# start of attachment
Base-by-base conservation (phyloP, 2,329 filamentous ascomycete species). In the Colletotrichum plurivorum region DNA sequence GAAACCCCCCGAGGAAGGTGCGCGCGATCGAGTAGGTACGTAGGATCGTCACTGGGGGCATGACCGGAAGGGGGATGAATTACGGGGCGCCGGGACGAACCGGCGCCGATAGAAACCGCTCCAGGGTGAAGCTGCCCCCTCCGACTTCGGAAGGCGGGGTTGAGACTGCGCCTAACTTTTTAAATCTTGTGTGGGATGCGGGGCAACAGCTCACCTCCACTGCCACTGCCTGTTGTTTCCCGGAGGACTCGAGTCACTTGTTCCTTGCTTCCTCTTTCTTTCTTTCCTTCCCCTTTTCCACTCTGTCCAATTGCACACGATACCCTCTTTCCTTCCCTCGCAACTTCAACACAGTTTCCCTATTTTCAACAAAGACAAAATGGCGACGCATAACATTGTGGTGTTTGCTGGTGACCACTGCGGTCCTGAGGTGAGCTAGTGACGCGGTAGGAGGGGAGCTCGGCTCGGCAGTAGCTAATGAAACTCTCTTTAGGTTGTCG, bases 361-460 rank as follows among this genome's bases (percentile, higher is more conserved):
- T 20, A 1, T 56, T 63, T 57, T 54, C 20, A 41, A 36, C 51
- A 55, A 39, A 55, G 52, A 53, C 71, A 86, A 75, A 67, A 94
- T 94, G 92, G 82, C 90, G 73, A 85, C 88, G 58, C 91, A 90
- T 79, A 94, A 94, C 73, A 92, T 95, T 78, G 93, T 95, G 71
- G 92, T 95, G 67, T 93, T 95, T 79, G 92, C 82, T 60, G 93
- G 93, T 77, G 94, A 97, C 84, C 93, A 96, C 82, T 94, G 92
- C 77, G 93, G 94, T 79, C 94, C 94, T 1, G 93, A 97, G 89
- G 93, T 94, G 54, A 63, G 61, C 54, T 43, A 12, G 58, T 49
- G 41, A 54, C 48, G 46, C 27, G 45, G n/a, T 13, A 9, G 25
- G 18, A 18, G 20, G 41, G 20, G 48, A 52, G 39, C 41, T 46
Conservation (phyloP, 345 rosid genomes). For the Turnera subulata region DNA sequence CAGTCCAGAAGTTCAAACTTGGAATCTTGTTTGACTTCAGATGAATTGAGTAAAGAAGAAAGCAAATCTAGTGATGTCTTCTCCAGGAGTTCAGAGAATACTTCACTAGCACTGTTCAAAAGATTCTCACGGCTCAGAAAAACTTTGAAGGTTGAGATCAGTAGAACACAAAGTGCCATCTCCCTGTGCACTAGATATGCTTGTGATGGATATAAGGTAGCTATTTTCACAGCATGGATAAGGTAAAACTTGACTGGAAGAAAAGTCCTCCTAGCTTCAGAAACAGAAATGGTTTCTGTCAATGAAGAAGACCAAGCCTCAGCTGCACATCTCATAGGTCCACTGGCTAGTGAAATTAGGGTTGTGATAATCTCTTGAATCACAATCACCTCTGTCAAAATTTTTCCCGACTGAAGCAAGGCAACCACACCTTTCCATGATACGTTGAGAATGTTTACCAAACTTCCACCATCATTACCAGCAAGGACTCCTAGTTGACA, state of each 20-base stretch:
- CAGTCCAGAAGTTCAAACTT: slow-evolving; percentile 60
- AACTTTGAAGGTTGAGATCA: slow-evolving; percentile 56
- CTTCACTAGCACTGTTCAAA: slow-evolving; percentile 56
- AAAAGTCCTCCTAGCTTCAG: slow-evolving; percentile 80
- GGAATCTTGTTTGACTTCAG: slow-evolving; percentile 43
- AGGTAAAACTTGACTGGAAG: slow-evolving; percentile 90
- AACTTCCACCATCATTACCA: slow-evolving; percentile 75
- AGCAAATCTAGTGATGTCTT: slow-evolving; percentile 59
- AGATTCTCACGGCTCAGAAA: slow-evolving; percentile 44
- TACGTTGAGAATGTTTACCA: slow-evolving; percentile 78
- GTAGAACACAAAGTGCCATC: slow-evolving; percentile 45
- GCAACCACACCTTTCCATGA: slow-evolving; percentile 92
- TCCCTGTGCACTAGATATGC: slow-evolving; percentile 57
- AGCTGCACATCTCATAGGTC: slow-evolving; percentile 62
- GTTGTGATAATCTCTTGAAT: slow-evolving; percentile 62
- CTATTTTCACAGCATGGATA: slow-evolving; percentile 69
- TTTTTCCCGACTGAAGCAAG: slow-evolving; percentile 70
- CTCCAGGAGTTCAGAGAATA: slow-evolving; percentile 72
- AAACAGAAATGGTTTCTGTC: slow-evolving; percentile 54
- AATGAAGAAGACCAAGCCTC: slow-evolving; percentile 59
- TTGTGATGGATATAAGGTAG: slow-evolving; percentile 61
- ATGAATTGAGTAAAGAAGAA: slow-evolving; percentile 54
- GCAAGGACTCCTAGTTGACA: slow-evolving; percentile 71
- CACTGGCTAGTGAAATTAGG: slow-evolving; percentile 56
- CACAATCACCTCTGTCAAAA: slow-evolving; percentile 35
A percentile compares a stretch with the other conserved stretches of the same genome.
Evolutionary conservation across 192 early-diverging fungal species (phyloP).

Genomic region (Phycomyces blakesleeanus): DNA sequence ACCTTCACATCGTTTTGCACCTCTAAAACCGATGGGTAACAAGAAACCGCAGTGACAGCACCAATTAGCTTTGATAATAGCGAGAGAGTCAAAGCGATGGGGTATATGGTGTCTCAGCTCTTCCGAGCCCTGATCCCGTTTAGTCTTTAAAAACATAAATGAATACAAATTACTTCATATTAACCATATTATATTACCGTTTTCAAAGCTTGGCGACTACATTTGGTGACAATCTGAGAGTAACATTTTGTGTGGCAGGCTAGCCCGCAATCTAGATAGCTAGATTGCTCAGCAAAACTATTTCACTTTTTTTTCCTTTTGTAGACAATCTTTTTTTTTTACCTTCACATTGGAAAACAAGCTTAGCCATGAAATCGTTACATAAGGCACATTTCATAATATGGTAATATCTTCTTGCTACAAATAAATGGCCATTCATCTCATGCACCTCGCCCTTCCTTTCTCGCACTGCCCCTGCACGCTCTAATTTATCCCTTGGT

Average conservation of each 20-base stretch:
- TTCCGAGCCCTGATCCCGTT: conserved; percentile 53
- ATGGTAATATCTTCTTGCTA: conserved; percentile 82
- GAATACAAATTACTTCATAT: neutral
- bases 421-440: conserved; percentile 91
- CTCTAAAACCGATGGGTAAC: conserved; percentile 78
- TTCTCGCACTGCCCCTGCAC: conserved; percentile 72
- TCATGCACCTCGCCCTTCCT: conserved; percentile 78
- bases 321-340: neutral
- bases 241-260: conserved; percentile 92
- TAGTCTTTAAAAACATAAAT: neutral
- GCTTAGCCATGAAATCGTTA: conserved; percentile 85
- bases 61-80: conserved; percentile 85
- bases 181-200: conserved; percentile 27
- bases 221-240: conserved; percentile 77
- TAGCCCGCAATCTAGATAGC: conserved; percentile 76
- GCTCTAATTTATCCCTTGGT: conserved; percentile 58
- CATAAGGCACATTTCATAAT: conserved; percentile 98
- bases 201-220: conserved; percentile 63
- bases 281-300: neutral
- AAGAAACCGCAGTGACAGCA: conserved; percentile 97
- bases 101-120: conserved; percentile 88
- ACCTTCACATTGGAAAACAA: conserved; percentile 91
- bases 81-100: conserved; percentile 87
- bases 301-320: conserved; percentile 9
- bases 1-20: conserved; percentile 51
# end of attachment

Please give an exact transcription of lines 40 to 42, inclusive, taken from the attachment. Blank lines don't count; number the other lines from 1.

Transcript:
Genomic region (Phycomyces blakesleeanus): DNA sequence ACCTTCACATCGTTTTGCACCTCTAAAACCGATGGGTAACAAGAAACCGCAGTGACAGCACCAATTAGCTTTGATAATAGCGAGAGAGTCAAAGCGATGGGGTATATGGTGTCTCAGCTCTTCCGAGCCCTGATCCCGTTTAGTCTTTAAAAACATAAATGAATACAAATTACTTCATATTAACCATATTATATTACCGTTTTCAAAGCTTGGCGACTACATTTGGTGACAATCTGAGAGTAACATTTTGTGTGGCAGGCTAGCCCGCAATCTAGATAGCTAGATTGCTCAGCAAAACTATTTCACTTTTTTTTCCTTTTGTAGACAATCTTTTTTTTTTACCTTCACATTGGAAAACAAGCTTAGCCATGAAATCGTTACATAAGGCACATTTCATAATATGGTAATATCTTCTTGCTACAAATAAATGGCCATTCATCTCATGCACCTCGCCCTTCCTTTCTCGCACTGCCCCTGCACGCTCTAATTTATCCCTTGGT

Average conservation of each 20-base stretch:
- TTCCGAGCCCTGATCCCGTT: conserved; percentile 53